With finals quickly approaching, some students are spending more time studying and less time sleeping.
Jesse Mindel, a neurologist and sleep medicine specialist at the Ohio State Wexner Medical Center, said this could have a negative impact.
“Most of the detrimental effects on your body and mind occur in a single episode of severe sleep deprivation,” he said.
Students who stay up all night to study are at most risk, Mindel said.
“If you’re reducing your sleep less than two hours (per night), then there isn’t any scientific evidence that you’re going to have any significant impairments in terms of your performance,” Mindel said.
“But even staying up all night one night is likely to have a major impact.”
The symptoms of sleep deprivation range from physical symptoms, including muscle fatigue, weight gain and grogginess, to cognitive symptoms, including mood instability, attention problems and memory problems, Mindel said.
“Prolonged periods of severe sleep deprivation is even likely to have a negative impact on your ability to fight off
infections,” he said.
In short, Mindel said students who stay up all night to cram for an exam “could actually be counterproductive.”
The more sleep deprivation, the more severe the symptoms and the longer recovery period, Mindel said. Allowing time to recuperate and catch up on lost sleep is important to that recovery process.
Some OSU students are concerned that their lack of sleep affects their performance in the classroom.
Alexandria Armeni, a second-year in zoology, said she has yet to pull an “all-nighter” to study.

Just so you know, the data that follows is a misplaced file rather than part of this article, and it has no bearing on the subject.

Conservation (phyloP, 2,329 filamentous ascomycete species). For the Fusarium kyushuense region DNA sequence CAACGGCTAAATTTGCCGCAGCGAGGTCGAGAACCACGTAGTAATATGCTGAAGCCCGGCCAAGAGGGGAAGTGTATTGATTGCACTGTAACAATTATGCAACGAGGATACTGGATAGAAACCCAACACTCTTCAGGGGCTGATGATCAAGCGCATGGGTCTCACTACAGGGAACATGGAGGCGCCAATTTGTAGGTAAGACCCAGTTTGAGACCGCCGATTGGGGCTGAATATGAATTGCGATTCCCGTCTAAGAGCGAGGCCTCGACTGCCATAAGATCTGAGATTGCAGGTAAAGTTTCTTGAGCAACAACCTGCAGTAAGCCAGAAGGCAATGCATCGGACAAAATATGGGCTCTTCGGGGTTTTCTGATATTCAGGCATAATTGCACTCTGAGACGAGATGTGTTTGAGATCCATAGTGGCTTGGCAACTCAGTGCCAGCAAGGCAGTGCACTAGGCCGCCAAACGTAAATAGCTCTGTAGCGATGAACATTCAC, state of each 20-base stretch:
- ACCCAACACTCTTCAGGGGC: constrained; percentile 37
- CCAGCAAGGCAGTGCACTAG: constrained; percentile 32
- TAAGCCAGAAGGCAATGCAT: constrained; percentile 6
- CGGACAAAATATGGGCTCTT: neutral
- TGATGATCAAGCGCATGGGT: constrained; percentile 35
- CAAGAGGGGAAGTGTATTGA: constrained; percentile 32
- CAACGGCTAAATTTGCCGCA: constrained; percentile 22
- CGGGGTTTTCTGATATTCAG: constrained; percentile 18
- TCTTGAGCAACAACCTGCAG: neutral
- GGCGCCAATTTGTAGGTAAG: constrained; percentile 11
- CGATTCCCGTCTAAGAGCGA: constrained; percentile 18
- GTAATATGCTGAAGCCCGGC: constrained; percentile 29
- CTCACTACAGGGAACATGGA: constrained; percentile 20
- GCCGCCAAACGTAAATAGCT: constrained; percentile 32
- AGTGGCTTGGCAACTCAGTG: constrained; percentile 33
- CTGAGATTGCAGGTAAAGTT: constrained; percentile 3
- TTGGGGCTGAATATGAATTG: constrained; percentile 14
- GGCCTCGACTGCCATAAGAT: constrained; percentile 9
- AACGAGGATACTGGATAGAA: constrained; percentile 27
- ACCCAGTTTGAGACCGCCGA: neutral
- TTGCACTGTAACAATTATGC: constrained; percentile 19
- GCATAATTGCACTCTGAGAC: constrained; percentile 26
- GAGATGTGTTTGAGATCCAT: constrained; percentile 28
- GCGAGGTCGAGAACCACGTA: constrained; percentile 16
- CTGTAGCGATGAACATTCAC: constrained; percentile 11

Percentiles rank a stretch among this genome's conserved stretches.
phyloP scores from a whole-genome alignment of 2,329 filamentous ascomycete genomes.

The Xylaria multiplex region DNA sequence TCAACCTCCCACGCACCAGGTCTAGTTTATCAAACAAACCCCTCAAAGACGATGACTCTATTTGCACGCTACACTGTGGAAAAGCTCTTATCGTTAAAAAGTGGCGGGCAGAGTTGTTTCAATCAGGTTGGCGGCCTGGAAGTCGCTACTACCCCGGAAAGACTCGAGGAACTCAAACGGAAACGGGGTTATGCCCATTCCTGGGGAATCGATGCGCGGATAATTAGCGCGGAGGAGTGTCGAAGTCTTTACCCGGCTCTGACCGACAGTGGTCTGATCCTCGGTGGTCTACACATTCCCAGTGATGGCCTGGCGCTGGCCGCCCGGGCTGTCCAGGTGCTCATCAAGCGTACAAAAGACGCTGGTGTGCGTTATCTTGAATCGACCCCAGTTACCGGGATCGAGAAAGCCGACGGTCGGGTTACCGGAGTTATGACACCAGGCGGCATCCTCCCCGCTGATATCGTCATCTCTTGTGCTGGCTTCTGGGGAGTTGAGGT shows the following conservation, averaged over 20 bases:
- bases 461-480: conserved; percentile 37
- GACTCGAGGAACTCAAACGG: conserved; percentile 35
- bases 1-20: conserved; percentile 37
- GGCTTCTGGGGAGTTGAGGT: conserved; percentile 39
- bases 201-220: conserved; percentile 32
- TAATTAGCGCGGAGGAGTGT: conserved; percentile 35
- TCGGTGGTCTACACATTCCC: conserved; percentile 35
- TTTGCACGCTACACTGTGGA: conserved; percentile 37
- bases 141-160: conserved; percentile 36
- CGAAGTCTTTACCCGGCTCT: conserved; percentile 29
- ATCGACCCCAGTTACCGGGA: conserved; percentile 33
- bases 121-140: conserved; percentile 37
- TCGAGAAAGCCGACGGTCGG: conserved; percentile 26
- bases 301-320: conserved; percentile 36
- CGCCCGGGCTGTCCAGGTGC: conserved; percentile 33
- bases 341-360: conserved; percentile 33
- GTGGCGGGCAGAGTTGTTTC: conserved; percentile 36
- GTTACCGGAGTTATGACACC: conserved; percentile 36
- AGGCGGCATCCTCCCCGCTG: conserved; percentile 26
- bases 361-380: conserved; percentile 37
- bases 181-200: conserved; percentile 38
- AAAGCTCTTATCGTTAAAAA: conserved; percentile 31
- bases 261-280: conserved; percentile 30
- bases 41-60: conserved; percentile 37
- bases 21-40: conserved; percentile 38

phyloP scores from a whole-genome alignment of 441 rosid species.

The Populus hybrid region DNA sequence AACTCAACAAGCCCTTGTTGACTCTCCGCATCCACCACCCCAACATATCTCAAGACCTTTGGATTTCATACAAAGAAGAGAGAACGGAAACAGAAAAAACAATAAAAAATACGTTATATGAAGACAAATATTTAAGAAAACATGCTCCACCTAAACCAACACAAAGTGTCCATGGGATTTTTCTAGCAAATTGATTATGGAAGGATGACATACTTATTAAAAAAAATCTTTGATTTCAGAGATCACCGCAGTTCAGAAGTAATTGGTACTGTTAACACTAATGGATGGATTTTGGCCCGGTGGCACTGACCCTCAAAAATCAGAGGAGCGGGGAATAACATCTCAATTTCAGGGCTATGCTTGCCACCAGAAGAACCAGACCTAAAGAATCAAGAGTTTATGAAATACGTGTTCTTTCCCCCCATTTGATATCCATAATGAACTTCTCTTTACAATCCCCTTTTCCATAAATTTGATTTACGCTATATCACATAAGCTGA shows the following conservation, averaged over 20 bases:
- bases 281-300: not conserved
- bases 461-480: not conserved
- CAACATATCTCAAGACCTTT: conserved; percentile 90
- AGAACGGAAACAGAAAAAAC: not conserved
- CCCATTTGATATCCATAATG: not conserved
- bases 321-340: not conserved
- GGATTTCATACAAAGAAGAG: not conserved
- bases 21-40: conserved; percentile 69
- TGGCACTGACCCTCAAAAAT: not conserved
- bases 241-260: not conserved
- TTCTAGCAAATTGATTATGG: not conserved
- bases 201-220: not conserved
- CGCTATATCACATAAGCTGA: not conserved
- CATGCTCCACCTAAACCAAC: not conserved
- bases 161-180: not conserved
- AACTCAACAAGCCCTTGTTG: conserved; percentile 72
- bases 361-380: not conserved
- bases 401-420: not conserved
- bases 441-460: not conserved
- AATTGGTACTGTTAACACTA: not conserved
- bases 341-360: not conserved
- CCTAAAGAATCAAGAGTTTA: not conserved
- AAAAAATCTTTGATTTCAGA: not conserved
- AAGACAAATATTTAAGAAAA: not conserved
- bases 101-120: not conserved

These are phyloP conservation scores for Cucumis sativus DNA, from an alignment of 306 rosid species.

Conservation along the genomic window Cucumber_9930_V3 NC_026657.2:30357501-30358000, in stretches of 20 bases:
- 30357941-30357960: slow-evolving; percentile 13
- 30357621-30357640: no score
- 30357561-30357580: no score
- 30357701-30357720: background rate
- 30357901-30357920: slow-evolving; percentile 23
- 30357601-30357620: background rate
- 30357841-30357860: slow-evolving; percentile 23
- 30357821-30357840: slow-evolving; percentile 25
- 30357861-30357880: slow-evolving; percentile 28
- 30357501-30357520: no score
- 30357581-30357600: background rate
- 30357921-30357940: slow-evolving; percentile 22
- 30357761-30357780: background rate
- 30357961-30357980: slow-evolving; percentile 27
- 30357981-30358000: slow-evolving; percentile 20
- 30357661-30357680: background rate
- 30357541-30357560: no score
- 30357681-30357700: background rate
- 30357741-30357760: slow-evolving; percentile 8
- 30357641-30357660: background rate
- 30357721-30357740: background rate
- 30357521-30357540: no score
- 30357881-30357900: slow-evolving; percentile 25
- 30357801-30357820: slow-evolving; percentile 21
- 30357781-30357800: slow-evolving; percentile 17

“I try to manage my time — sleep’s pretty important to me and I know I can’t function if I don’t get enough of it,” she said.
Meanwhile, Albert Calvelo, a third-year in international studies, said he sometimes pulls all-nighters during midterms and finals week.
“It definitely affects me during exams,” Calvelo said, “I just feel tired when I’m taking (exams). I have instant regret when I sit down and open that exam booklet.”
Calvelo said staying up all night interferes with his attentiveness and memory function, and that afterwards, he crashes.
“After I’m done for the day, I’ll just go home and crash,” he said, “And that affects my sleep schedule — like, it really screws it up for the next day or two.”
Mindel explained that part of what makes sleep deprivation so detrimental goes back to what is called a “biological rhythm.”
“College students tend to be more active at night time, so they will stay up later and then sleep in later,” he said.
So when a student stays up later to study, they disturb that biological rhythm and they end up groggy in the morning with their body unable to go to sleep earlier than normal, Mindel said.
Mindel suggests that students plan out their studying to avoid too much sleep loss. He also suggests avoiding afternoon naps, which would disturb a student’s biological rhythm.